Solar trikes, e-taxis, grid-balancing trials and more electromobility news…

October 17, 2014 § Leave a comment

foodlogica trikesHere’s a good little business model: solar-powered electric trikes for ‘last-mile’ deliveries of (locally-produced) food to restaurants and cafes. Foodlogica has a shipping container at base for storage of the trikes (made by German firm Radkutsche), kitted out with solar panels for recharging; the trikes have a cargo box good for 300kg. It’s said to be a replicable, up-scalable system and is a commercial spin-off from the Netherlands’ CITIES Foundation Farming The City project, which has been exploring and promoting sustainable and local food consumption, production, transportation and processing. (via Treehugger).

  • BYD is supplying 34 e6 taxis to Brussels, its biggest order so far; the cars’ 190-mile range, as well as their size and comfort, won the tender, reports Automotive News Europe. Oh, and there’s a fleet of 167 (!) Tesla Model S taxis at Amsterdam Schipol airport now, reports EV Fleet World.
  • The future according to Mercedes-Benz: all vehicles electrified, to different degrees from mild hybrids with starter-generators to PHEVs (10 in the M-B range by 2017) and battery-electric and fuel cell vehicles. The cost of batteries will be halved and energy density doubled by 2020, thinks R&D chief Thomas Weber, with the range of the B-Class e-drive up to 185 or even 250 miles. M-B is also anticipating lithium-sulphur and then perhaps lithium-air batteries. More at Autocar. (And Kia’s said to be launching plug-in hybrid versions of the K5/Optima and Sonata next year, btw).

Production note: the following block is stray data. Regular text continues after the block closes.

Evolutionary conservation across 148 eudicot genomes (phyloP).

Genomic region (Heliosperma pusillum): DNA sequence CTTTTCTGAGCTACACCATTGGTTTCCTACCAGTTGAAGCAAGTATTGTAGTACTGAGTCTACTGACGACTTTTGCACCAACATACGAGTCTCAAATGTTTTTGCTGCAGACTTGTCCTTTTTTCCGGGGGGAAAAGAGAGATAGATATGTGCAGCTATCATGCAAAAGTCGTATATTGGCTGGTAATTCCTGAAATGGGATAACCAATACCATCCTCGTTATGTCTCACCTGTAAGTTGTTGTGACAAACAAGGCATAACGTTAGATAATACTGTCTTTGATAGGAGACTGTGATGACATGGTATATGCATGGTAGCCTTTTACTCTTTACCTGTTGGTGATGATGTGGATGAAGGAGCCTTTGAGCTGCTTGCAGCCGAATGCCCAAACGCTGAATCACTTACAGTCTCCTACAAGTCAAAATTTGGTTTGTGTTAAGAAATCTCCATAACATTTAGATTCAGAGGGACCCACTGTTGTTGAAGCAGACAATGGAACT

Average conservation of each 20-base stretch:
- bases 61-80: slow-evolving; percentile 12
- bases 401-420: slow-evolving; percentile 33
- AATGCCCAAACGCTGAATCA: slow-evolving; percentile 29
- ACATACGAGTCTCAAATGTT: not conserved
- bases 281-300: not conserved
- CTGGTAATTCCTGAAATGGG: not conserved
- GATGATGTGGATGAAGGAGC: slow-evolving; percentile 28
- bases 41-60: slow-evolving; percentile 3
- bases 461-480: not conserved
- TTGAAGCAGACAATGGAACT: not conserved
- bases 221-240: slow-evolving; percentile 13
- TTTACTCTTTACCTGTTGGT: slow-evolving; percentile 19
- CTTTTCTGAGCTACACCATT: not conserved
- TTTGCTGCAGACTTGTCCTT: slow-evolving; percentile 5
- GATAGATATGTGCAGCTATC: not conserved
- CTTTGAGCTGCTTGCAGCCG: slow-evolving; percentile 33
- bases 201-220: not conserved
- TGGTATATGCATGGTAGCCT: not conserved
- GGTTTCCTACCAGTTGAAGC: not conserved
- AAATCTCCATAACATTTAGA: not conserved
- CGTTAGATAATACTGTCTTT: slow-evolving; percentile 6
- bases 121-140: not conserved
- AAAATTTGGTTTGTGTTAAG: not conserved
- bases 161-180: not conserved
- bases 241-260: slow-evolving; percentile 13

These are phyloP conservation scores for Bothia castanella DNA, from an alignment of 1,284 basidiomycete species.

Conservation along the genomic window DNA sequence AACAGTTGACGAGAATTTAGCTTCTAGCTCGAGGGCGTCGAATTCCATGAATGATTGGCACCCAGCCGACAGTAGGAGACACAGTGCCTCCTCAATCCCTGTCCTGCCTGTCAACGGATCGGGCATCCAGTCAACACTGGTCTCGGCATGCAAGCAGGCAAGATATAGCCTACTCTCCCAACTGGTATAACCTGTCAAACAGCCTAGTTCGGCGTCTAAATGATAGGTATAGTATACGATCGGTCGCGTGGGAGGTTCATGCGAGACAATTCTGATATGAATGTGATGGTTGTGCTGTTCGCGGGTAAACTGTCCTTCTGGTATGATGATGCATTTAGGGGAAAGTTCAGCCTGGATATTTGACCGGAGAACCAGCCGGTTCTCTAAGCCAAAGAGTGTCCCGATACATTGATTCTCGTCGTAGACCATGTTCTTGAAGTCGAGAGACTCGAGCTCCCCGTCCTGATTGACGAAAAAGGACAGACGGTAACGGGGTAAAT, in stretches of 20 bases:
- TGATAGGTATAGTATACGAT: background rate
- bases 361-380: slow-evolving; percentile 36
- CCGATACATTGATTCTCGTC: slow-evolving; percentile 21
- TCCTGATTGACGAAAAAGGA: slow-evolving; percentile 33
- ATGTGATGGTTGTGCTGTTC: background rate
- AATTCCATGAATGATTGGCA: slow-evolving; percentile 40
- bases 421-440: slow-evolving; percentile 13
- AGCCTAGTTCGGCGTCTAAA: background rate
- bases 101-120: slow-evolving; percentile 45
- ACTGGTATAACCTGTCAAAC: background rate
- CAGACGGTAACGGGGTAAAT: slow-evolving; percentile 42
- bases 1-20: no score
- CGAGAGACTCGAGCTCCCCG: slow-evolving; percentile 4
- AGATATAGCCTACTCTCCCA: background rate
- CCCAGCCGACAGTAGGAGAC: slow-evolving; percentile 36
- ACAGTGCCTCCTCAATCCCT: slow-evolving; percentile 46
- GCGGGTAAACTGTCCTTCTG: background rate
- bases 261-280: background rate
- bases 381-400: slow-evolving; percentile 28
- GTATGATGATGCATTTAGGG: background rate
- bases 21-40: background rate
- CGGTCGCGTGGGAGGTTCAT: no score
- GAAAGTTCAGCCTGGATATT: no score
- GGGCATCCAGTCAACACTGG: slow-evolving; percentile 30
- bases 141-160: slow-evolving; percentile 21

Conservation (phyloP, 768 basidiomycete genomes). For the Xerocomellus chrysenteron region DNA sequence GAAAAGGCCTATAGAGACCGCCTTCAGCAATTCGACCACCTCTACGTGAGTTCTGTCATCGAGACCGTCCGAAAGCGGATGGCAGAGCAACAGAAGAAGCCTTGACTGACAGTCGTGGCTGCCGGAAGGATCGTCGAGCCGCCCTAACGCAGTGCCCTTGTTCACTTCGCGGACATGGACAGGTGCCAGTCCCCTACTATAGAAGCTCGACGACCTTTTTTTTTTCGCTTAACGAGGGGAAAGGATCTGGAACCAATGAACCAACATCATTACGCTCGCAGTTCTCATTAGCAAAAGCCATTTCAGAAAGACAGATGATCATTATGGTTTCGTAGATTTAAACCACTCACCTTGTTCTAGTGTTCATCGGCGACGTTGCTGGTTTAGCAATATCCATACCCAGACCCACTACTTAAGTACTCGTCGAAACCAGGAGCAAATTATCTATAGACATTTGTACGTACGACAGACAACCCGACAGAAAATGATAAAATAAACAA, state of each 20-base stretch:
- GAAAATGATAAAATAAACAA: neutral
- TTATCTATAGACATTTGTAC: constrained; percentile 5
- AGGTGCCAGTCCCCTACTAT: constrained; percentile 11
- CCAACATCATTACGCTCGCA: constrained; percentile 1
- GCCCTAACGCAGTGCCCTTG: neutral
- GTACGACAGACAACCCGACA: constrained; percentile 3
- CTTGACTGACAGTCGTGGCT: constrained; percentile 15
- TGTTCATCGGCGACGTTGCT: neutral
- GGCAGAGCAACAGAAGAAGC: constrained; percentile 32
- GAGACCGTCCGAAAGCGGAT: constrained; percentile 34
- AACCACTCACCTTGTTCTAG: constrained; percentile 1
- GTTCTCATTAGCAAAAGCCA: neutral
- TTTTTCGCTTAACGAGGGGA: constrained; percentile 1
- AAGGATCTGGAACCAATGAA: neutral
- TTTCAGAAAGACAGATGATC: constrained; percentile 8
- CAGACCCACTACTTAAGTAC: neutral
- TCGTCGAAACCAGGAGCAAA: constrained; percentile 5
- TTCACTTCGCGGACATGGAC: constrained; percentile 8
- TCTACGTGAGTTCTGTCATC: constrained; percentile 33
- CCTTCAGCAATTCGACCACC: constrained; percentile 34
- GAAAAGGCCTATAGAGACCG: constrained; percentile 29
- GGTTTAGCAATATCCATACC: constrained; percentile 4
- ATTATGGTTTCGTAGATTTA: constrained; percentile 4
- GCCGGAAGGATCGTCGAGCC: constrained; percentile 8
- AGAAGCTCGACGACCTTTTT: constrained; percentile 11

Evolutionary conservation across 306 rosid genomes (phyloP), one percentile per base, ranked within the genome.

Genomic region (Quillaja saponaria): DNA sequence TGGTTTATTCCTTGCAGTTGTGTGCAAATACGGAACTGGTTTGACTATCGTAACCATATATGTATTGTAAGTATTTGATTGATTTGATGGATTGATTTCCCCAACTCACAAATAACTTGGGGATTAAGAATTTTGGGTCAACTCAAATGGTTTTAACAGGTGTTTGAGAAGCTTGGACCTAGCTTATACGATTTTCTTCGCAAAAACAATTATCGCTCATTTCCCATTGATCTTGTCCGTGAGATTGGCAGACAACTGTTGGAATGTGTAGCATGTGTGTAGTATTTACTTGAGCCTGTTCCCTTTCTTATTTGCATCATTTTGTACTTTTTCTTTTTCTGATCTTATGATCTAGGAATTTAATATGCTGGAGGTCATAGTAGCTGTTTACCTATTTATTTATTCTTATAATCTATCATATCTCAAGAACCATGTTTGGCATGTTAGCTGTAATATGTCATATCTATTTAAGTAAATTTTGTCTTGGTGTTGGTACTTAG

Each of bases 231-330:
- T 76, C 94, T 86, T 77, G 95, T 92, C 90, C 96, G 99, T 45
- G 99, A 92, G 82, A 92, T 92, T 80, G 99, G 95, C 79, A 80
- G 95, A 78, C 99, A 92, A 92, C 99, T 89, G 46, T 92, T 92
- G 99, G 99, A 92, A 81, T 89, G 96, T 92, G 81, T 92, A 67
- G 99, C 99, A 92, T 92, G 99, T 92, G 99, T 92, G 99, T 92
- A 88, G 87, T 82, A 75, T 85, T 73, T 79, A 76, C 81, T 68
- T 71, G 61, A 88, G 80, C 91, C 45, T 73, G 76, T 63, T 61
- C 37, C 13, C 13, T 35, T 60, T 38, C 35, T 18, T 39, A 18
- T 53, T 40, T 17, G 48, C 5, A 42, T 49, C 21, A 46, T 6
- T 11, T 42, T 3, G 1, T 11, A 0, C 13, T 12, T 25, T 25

• Less excitingly – of minority interest, really, beyond some EV awareness-raising among petrolheads – an Italian start-up has created (yet another) low-volume electric supercar. The Tecnicar Lavinia will be launched at next year’s Top Marques show in Monaco, reports Inhabitat.
  • Nissan is testing a demand response system integrated with its Leaf To Home tech at dealerships in Japan; this will analyse grid-balancing and the potential for incentives to encourage businesses (or individuals) to use their vehicles as energy storage and for energy supply at times of peak demand. More here.
  • Siemens has developed an integrated motor-inverter drive system which saves up to seven litres of space as well as weight and production costs; this has a single housing and an innovative water-cooling system, reports Green Car Congress.
  • Titanium dioxide nanotubes at a battery anode could bring charging time down to two minutes for a 70% charge, and give battery life up to 20 years, according to research from Nanyang Technical University (NTU Singapore). Professor Chen Xiaodong says: “With our nanotechnology, electric cars would be able to increase their range dramatically with just five minutes of charging, which is on par with the time needed to pump petrol for current cars”. The technology is being licensed, and Prof Chen’s team is looking for funding to build a larger-scale proof-of-concept battery.
  • Some feedback from a real-life driver which backs up some of my (research-related) suspicions: driving an EV has made her a more energy-efficient (and safer) driver, says ThereseWD, who uses her dash display to monitor her range and how driving quickly depletes it…
  • And the sharing economy: a group of British Tesla owners have started a non-profit plug-sharing scheme called TesLowJuice, reports Auto Express. 66 people with 50 home or workplace chargers have signed up so far via and they’re planning to roll it out across Europe and the US. OK, this is very much a People Like Us sort of club (posh plug-surfing) but shows the power of collaboration and role of community in EV adoption…



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